Section 80-IA(4 talks about any enterprise. When we trace the heading of the section, it reads, “Deductions in respect of profits and gains from industrial undertakings or enterprises engaged in infrastructure development, etc.”. This heading itself clarifies that if an industrial undertaking is in the business of infrastructure development, that industrial undertaking qualifies to claim the deduction under section 80IA.
Sub-sections (1) to (3) to section 80IA, through operation of law is available to industrial undertaking, but there is a slight departure in sub-section (4) of section 80IA, which is the impugned section before us. It has to be noticed that it is available to any enterprise, which means, it can be made available to an assessee, which itself may not even be an industrial undertaking, which in literal meaning, envisages, that even an enterprise, who secures an infrastructure development and gets it developed through its vendors, even then, the deduction shall be available to it (though Proviso to clause (iii), may allow the deduction to be transferred to another undertaking). Looking from the legislative point only, we find that the assessee is in a much better foundation, because, not only it secured the development project from the Government agency, but it itself was developing the same. The case of the assessee is similar to the case of GVPR Engineers Ltd. (supra), wherein who can be called as a contractor in development projects, has been explained, as reproduced in earlier paras. We also found the distinction has been drawn by the legislature itself, because in the impugned section, the words have been used “any enterprise”, but when we see section 80IAB, the legislature uses the words, “…………….an assessee, being a developer, ….”. Therefore, tracing the difference, within the legislation itself, proves the fact, that the legislature is inclined to allow the deduction to an enterprise, who is in the business of infrastructure development, irrespective of itself being a developer.
We find that, the AO accepts that the assessee is an infrastructure developer. But we look into the main objection of the AO that being a developer by itself is not enough to avail the deduction, but the assessee should have maintained, operated and handed it back to the government. We must observe here that the AO erred in interpreting the relevant clause (i), because after each qualification, the legislature has used the word “or”, which does not join the qualifications but separates one qualification from the other. Besides this, the AO erred once again to not to read sub clause (b), which reads as, “it has entered into an agreement….”. Here, “it” would mean, “any enterprise”, as per clause (i) to section 80IA(4).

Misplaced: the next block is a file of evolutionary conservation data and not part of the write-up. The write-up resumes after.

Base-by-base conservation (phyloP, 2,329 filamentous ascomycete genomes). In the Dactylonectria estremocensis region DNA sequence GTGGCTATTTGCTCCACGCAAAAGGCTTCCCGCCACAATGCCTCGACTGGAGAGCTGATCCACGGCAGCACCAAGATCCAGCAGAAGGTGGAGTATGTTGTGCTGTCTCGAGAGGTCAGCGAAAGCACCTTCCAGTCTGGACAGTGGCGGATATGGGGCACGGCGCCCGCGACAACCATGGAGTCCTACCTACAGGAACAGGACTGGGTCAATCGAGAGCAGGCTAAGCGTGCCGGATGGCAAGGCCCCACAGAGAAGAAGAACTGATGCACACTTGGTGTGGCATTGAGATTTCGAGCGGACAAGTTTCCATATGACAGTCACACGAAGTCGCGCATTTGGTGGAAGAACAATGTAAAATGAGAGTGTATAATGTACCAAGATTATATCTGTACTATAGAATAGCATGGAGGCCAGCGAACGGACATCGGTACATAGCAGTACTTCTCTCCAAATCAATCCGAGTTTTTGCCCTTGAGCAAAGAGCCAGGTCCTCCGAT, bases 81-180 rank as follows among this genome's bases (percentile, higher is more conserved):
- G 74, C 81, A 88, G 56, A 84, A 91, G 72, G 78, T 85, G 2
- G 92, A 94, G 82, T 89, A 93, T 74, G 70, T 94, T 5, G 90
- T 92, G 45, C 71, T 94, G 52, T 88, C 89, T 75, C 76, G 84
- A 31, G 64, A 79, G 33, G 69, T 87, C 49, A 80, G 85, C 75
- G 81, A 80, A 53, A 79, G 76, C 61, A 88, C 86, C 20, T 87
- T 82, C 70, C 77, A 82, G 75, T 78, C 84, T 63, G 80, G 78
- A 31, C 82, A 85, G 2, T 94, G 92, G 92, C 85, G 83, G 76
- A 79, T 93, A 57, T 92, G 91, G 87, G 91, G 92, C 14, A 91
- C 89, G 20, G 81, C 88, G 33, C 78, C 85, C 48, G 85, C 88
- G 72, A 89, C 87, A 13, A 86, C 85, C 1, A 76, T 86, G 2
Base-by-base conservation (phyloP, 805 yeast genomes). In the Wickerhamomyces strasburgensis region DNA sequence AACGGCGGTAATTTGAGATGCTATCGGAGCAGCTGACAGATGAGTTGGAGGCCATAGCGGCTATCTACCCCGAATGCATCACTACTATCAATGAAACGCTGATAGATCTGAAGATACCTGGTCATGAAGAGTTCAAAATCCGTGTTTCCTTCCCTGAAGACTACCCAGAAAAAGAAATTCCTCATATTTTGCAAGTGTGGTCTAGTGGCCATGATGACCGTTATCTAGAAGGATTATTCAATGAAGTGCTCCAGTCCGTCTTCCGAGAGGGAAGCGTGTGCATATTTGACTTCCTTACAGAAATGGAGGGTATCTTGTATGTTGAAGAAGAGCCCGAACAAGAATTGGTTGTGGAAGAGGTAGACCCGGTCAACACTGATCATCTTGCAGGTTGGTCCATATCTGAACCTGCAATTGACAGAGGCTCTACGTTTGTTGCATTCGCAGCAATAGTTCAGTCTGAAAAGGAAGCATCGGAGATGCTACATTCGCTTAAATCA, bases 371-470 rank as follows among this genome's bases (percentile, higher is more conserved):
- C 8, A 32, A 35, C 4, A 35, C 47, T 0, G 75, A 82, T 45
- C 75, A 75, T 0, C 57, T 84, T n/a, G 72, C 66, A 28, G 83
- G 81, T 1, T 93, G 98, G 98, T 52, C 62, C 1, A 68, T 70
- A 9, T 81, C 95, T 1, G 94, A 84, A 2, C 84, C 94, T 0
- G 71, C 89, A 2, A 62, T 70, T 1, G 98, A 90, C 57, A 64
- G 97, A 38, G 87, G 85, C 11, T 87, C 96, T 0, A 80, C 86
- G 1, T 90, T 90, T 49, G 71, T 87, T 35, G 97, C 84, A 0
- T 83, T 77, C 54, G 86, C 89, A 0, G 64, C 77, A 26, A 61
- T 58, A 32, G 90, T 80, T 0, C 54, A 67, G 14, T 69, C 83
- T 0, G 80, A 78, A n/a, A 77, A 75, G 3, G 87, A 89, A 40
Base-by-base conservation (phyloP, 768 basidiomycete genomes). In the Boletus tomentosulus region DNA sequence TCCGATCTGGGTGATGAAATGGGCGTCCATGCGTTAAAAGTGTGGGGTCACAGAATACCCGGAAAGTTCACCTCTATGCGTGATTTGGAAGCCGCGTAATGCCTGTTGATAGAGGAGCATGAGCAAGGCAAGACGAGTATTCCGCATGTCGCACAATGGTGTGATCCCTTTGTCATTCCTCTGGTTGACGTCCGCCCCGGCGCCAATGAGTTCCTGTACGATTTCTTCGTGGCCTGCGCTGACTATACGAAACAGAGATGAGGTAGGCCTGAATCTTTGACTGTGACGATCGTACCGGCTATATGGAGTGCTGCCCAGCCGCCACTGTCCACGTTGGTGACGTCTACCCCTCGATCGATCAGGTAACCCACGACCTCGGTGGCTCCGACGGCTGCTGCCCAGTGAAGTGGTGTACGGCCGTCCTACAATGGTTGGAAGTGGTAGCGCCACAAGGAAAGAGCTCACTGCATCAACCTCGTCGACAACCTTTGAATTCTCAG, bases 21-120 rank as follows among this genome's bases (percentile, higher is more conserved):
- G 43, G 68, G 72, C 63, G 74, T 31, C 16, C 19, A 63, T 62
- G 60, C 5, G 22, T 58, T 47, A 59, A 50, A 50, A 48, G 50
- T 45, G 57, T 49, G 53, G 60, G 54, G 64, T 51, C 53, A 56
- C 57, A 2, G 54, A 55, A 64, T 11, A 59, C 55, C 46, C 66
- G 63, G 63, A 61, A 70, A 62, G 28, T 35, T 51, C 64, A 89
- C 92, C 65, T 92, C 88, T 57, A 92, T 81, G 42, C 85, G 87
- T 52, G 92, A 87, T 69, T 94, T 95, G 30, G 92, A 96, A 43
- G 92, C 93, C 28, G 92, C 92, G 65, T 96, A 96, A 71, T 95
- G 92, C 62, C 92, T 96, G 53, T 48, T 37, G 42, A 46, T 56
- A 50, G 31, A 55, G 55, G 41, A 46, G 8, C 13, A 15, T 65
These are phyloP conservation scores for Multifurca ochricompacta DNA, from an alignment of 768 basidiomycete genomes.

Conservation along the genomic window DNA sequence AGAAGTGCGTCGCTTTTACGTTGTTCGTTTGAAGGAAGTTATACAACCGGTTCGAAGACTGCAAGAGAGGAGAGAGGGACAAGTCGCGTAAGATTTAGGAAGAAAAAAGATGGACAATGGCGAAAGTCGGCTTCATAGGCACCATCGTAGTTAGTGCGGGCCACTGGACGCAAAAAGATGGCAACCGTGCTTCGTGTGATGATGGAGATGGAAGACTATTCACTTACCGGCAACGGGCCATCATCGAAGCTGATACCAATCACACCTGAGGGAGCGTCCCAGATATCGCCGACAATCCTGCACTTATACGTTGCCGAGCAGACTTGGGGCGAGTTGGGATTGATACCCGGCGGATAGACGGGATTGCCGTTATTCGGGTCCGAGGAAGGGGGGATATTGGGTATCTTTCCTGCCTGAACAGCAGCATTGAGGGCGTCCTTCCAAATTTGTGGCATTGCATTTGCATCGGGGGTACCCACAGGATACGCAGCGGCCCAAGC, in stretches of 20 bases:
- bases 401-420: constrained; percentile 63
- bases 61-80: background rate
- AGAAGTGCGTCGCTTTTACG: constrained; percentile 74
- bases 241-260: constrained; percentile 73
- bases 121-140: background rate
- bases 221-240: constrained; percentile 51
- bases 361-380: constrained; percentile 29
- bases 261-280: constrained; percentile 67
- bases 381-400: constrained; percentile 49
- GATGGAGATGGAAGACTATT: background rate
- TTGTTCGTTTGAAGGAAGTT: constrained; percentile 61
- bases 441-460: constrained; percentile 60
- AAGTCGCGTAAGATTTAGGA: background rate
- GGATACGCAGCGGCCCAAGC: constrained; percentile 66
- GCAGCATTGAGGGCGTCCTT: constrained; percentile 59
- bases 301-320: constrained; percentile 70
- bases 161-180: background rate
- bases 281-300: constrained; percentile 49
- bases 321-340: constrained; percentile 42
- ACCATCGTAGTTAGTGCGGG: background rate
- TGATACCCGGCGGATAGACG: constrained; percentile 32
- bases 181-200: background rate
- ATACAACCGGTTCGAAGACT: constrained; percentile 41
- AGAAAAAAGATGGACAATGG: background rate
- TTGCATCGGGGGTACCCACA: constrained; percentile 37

Section 153A assessment is mandatory even if no incriminating material is found.
Three possible circumstances emerge on the date of initiation of search u/s 132(1): (a) proceedings are pending; (b) proceedings are not pending but some incriminating material is found in the course of search, indicating undisclosed income and/or assets and (c) proceedings are not pending and no incriminating material has been found. Circumstance (a) is answered by the Act itself, that is, since the proceedings are still pending, all those pending proceedings are abated and the AO gets a free hand to make the assessment. Circumstance (b) has been answered in Anil Bhatia to hold that while there is no question of any abatement since no proceedings are pending, the AO is entitled to reopen the assessment (without having to comply with the strict conditions of s. 147, 148 and 151) and bring the undisclosed income to tax. Also, in All Cargo Global Logistics Ltd 137 ITD 287 (Mum)(SB) it was held that in the case of a non-abated assessment, an assessment u/s 153A has to be made on the basis of incriminating material. Circumstance (c) has been kept open and left unanswered. Circumstance (c) has to be answered to say that even where there is/are no pending proceedings and no incriminating material has to be found, the AO is still required to pass an order u/s 153A though the assessed income will have to be the same as the originally assessed income as there was no incriminating material. Accordingly, the assessee’s argument that when there is no incriminating material or assets, then there is no jurisdiction to proceed u/s 153A is not acceptable. S. 153A contains a non-obstante clause and is triggered automatically whenever a search is undertaken. The fact that no incriminating material was found has no bearing on the applicability of s. 153A;